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What is a Grease Fitting? The Functions and Maintenance of Zerks in Heavy Equipment

What is a Grease Fitting? The Functions and Maintenance of Zerks in Heavy Equipment

A close-up image of a pile of silver grease fittings

What is a Grease Fitting? The Functions and Maintenance of Zerks in Heavy Equipment

Reading time: 6 min

Lubrication is one of the most critical aspects of heavy equipment maintenance. On modern machines, grease fittings are crucial to the lubrication process, allowing for regular lubrication and helping to prevent corrosion.

Grease fittings, commonly called “zerks”, are small, metal nozzles attached to heavy equipment at strategic points where lubrication is necessary. They serve as conduits for grease, which is pumped into the Zerks under pressure.

Zerks allow operators to grease and lubricate their machines regularly and without much hassle. Adding grease to a zerk is as simple as using a grease gun to pump directly into the zerk. Zerks help seal the points on your machine so that grease does not leak out and contaminants do not accidentally enter the machine.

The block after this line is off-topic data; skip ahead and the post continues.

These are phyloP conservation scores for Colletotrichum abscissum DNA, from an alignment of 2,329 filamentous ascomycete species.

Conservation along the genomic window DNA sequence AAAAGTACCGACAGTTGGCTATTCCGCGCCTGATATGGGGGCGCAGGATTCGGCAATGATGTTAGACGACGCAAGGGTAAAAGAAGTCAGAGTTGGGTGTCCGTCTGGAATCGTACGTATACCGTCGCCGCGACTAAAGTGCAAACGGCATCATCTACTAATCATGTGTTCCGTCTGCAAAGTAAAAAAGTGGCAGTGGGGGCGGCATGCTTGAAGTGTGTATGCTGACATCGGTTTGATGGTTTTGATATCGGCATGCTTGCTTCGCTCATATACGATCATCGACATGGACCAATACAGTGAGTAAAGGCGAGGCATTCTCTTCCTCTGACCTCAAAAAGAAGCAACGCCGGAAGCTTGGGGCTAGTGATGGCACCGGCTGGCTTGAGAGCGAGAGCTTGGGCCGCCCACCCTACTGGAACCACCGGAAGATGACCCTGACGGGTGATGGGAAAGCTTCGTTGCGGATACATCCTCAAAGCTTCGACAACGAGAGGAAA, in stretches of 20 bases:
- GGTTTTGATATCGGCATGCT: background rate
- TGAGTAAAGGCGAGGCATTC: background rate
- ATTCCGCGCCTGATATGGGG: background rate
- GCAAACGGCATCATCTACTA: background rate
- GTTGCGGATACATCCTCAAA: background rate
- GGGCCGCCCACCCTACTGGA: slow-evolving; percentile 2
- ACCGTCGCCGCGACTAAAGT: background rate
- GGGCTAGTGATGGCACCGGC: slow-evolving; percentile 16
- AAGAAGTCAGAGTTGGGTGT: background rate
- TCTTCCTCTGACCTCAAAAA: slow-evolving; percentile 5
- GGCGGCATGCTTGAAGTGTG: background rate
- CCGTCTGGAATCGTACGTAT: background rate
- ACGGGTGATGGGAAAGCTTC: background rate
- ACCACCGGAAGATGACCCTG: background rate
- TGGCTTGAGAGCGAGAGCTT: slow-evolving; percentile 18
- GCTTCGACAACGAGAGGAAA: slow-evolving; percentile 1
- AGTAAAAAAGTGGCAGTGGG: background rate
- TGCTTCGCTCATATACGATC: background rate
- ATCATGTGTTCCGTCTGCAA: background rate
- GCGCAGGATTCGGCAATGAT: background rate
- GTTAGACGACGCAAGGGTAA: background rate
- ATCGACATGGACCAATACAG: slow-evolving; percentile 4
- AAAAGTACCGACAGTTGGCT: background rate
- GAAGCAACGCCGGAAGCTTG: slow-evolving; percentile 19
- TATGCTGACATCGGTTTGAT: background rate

Due to their convenience and reliability, zerks have been a staple in machinery for many decades. Their widespread use is a testament to their effectiveness and the simplicity of their design.

Grease fittings come in various sizes and types, each designed for specific applications and equipment types. Common zerk designs include standard grease fittings, button-head fittings and flush-type fittings. Each type has its unique characteristics, such as the angle of entry for the grease gun, size and pressure ratings.

In this article, we’ll get into the functions and maintenance requirements of zerks in heavy equipment. Learning about these indispensable components will help you maintain the machines in your fleet, allowing you to improve the reliability of your fleet and reduce its maintenance costs.

The Functions and Roles of Zerks

The primary role of zerks in construction machinery like excavators, loaders and skid steers, is to ensure adequate lubrication at crucial points on the machine, notably at joints, bearings and pivot points.

In excavators, for example, zerk fittings are commonly found on the boom, stick and bucket joints. These are high-stress points that undergo significant movement and require regular lubrication to maintain smooth operation and minimize wear. 

Similarly, in loaders, grease fittings are strategically installed at pivot points in the articulation joint, which allows the front and rear of the loader to move independently, and on the bucket linkage.